Defining the population at risk of Plasmodium knowlesi malaria to complete the human malaria baseline in Asia

Defining the population at risk of Plasmodium knowlesi malaria to complete the human malaria baseline in Asia

Objectives

To predict spatial variation in Plasmodiumknowlesi disease risk in order to identify priority areas for surveillance based on regions with sparse data and high estimated risk.

PI Institution(s)

Principal Investigator (PI)

Funding source(s)

Abstract

Infection by the simian malaria parasite, Plasmodium knowlesi, can lead to severe and fatal disease in humans, and is the most common cause of malaria in parts of Malaysia. Despite being a serious public health concern, the geographical distribution of P. knowlesi malaria risk is poorly understood because the parasite is often misidentified as one of the human malarias. Human cases have been confirmed in at least nine Southeast Asian countries, many of which are making progress towards eliminating the human malarias.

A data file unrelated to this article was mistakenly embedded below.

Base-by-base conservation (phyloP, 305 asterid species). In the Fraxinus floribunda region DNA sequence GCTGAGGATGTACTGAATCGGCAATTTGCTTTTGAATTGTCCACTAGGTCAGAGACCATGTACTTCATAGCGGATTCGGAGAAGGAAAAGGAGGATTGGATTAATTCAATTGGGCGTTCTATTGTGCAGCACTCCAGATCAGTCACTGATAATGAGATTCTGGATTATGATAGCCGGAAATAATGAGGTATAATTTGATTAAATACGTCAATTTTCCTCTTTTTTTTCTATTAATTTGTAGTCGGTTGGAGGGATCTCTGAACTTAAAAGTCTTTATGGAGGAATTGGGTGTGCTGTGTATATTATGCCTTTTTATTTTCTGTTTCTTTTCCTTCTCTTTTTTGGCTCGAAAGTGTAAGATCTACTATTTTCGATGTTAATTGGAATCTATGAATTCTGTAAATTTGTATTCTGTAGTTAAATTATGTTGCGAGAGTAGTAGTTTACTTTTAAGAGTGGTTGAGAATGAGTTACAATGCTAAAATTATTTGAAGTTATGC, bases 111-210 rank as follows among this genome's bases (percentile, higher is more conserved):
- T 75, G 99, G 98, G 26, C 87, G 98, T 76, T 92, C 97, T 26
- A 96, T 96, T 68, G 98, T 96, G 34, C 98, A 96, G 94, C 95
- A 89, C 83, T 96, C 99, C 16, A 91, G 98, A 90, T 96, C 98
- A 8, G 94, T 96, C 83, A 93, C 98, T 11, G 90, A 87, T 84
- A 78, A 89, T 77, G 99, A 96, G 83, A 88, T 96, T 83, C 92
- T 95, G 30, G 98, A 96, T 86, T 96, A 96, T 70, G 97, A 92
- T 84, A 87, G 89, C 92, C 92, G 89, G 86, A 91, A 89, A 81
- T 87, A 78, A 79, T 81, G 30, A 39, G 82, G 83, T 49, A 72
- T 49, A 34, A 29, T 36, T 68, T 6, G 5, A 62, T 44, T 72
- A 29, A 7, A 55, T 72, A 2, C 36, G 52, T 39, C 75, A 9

Understanding the geographical distribution of P. knowlesi is important for identifying areas where malaria transmission will continue after the human malarias have been eliminated.

Key facts

  • Dates
    Mar 2014 to Nov 2016
    Funding amount
    $164,330
    Funding information
    £ 100,000 – Enhancement Grant 095066/Z/10/A
    Country
    • Southeast Asia

MESA tags

  • Methodology
    Geospatial Analysis
    Theme(s)
    Surveillance